Public transport center to test demand-responsive transport in Harju County

Buses provide public transport beyond Tallinn in Harju County.
Buses provide public transport beyond Tallinn in Harju County. Source: Priit Mürk/ERR

Service providers consider demand-responsive transport to be the way forward, but have yet to figure out how to finance the new model sustainably. They hope to find some answers based on pilot testing slated to begin in Harju County this fall.

Põhja-Eesti Public Transport Centre (PEÜTK) hopes to begin testing out demand-responsive transport (DRT) in a few municipalities in Harju County starting this fall.

"Let's put it this way — this is like a taxi service for a market failure region," explained Andrus Nilisk, CEO of PEÜTK. "You order a vehicle to come pick you up when you need a ride, and you can do so when you need it."

Nilisk added that such a service should be integrated into the public transport network three to five years from now.

"But we're currently foolish in the sense that we don't know how it functions, how it works," he continued. "The pilot projects that have been conducted in Estonia — in Saaremaa, Tartu and Pärnu County — have been free. We're not interested in going to do this for free."

The goal is to determine how much a rider is willing to pay for a ticket. Initially, however, municipalities will have to shoulder the costs of the pilot testing themselves.

"The cost of bringing one car onto the market is some €6,000-7,000," Nilisk said. "If the municipalities are prepared to do that, then we can discuss this. Everything earned back via ticket revenues will make it cheaper for the municipality. As we're lacking in general knowledge, then it would be better to take the full cost into consideration, and the you can recoup from there."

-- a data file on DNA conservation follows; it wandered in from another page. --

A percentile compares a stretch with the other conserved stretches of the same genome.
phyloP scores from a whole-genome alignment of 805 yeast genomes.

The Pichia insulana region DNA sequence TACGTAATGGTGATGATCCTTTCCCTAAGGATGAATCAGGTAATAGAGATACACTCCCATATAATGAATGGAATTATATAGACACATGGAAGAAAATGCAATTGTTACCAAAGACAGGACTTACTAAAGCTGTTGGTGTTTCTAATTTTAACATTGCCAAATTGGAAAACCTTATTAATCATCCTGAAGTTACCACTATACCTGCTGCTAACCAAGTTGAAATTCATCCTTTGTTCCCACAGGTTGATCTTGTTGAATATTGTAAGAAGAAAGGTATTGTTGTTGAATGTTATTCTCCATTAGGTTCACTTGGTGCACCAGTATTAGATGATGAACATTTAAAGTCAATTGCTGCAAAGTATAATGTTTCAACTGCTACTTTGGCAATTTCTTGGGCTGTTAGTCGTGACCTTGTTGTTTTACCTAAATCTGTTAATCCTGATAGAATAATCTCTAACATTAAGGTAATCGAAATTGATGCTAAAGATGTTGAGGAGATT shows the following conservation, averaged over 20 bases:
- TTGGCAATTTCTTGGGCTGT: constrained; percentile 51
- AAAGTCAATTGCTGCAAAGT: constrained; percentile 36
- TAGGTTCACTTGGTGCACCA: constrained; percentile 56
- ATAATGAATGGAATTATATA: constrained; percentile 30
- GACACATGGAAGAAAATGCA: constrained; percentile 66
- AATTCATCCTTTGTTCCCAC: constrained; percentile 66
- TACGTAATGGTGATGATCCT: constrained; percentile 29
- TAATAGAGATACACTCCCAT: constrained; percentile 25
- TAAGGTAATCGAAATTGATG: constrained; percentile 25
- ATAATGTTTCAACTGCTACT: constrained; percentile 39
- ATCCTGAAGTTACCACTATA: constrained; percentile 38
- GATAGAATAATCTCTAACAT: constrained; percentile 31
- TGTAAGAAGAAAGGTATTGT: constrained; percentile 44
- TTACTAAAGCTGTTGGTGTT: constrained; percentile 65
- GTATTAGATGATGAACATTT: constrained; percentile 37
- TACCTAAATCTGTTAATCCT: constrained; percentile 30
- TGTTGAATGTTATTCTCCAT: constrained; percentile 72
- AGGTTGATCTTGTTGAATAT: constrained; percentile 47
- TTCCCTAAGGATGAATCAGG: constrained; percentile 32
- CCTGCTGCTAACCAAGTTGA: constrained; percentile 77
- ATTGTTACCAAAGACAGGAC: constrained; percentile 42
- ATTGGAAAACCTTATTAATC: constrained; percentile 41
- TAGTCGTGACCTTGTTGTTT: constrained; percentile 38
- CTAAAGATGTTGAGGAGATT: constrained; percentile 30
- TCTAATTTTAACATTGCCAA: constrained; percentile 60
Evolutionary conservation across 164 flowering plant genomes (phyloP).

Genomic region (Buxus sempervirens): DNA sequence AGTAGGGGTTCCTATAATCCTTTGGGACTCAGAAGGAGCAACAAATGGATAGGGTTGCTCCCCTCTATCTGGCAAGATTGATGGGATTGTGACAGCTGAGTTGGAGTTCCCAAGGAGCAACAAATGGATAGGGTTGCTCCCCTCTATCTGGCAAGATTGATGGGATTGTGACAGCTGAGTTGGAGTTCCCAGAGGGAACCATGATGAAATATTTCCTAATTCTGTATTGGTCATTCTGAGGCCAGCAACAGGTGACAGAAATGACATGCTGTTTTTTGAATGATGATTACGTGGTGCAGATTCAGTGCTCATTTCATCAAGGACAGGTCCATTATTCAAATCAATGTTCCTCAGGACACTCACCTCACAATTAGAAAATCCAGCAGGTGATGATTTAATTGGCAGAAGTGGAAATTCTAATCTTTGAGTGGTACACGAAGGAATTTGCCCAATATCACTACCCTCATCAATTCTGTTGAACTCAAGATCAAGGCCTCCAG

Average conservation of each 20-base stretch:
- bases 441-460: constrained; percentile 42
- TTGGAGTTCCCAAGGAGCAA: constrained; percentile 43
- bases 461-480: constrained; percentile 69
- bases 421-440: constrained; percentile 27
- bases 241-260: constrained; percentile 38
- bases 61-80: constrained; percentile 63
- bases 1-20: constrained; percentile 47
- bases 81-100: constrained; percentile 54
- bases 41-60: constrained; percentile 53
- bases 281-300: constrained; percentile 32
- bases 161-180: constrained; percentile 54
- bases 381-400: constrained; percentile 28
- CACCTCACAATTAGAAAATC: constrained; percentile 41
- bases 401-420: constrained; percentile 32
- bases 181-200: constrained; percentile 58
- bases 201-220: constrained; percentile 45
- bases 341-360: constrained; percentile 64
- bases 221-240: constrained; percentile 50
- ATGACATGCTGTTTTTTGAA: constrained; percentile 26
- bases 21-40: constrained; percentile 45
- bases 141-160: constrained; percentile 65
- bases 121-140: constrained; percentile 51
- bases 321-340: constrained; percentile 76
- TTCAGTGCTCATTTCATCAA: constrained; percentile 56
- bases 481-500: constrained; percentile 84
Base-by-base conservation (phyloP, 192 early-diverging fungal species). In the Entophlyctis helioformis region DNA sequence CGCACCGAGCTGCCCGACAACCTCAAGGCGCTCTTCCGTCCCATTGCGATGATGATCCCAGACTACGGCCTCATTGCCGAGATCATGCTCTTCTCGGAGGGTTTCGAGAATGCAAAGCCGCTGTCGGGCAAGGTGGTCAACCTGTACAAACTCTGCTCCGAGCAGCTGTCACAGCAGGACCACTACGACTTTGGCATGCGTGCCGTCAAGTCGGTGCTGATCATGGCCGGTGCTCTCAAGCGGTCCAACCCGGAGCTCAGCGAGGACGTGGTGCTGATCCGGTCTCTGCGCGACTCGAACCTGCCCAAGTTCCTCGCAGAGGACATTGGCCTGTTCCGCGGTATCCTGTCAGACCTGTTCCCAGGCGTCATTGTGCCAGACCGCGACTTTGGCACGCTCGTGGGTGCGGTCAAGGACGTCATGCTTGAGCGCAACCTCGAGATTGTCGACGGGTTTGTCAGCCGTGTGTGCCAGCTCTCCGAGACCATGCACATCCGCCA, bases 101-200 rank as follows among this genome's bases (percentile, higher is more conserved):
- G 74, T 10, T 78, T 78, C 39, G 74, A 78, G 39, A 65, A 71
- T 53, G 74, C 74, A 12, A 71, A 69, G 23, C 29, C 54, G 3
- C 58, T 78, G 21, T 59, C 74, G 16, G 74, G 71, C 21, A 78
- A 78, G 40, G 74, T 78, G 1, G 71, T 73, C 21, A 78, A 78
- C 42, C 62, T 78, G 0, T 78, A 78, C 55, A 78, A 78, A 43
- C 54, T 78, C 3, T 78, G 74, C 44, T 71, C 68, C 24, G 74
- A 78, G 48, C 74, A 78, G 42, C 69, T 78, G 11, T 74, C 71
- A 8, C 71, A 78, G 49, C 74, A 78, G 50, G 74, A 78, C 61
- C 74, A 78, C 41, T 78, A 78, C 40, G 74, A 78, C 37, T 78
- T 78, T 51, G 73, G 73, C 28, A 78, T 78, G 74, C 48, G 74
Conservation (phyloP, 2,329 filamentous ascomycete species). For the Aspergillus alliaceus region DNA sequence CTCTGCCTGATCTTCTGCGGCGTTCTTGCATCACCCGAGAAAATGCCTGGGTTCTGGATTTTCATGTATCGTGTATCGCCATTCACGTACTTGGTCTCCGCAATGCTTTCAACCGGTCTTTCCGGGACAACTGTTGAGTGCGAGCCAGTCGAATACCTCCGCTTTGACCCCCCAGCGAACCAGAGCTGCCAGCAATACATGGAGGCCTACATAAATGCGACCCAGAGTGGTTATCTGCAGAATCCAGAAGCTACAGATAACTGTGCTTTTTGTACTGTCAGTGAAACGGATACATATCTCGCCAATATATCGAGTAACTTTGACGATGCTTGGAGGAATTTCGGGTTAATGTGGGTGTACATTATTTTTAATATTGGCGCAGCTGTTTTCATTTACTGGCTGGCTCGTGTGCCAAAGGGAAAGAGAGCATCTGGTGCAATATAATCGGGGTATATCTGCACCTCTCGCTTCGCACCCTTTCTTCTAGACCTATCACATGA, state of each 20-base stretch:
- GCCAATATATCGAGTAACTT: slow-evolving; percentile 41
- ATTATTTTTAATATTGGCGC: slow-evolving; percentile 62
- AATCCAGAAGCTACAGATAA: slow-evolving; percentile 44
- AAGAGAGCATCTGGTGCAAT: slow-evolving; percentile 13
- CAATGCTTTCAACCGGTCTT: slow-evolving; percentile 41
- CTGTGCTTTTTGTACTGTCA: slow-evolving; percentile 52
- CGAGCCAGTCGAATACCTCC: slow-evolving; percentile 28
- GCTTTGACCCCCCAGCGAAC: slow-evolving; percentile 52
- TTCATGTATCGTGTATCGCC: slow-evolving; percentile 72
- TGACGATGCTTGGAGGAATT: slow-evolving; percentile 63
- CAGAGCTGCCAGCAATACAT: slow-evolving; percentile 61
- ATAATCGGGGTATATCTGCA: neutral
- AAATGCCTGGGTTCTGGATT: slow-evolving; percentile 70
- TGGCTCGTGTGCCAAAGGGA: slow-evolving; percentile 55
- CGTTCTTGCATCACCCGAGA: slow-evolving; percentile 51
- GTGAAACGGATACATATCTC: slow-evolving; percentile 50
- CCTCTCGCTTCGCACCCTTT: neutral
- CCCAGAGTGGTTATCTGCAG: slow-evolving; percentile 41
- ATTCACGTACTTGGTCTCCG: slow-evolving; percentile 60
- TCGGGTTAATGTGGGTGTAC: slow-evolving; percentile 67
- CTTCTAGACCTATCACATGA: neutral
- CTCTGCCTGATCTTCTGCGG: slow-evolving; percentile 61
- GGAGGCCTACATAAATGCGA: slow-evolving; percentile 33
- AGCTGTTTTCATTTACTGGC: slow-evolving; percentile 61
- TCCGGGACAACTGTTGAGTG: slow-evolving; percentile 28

Association of Cities and Municipalities adviser Kalle Toomet said that testing conducted in Saaremaa has likewise indicated that the financing of DRT remains a pending issue.

"The results were positive, but the sustainability [of DRT] is still in question," Toomet said. "People often ask why it isn't continued if there are orders. People's wallets and the price of the service are certainly going to start playing a role here. Local governments are actually saying that they themselves cannot sustain such a model."

He nonetheless acknowledged that DRT is a necessary service on the Estonian mainland as well. Mihkel Mäeker, head of the Transport Administration's Public Transport Department, agrees, however the transport authority itself is likewise still unclear on how to fund such a service.

"Based on the Saaremaa example, are people who were able to use this service for free willing to continue using it for a fee?" Mäeker asked. "This is a very good question, and one we hope will be answered by the PEÜTK pilot project."

The pilot project in Saaremaa is scheduled to conclude this summer. According to current plans, Harju County intends to launch its own DRT pilot program this fall and test its services for a period of two years.

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Editor: Aili Vahtla

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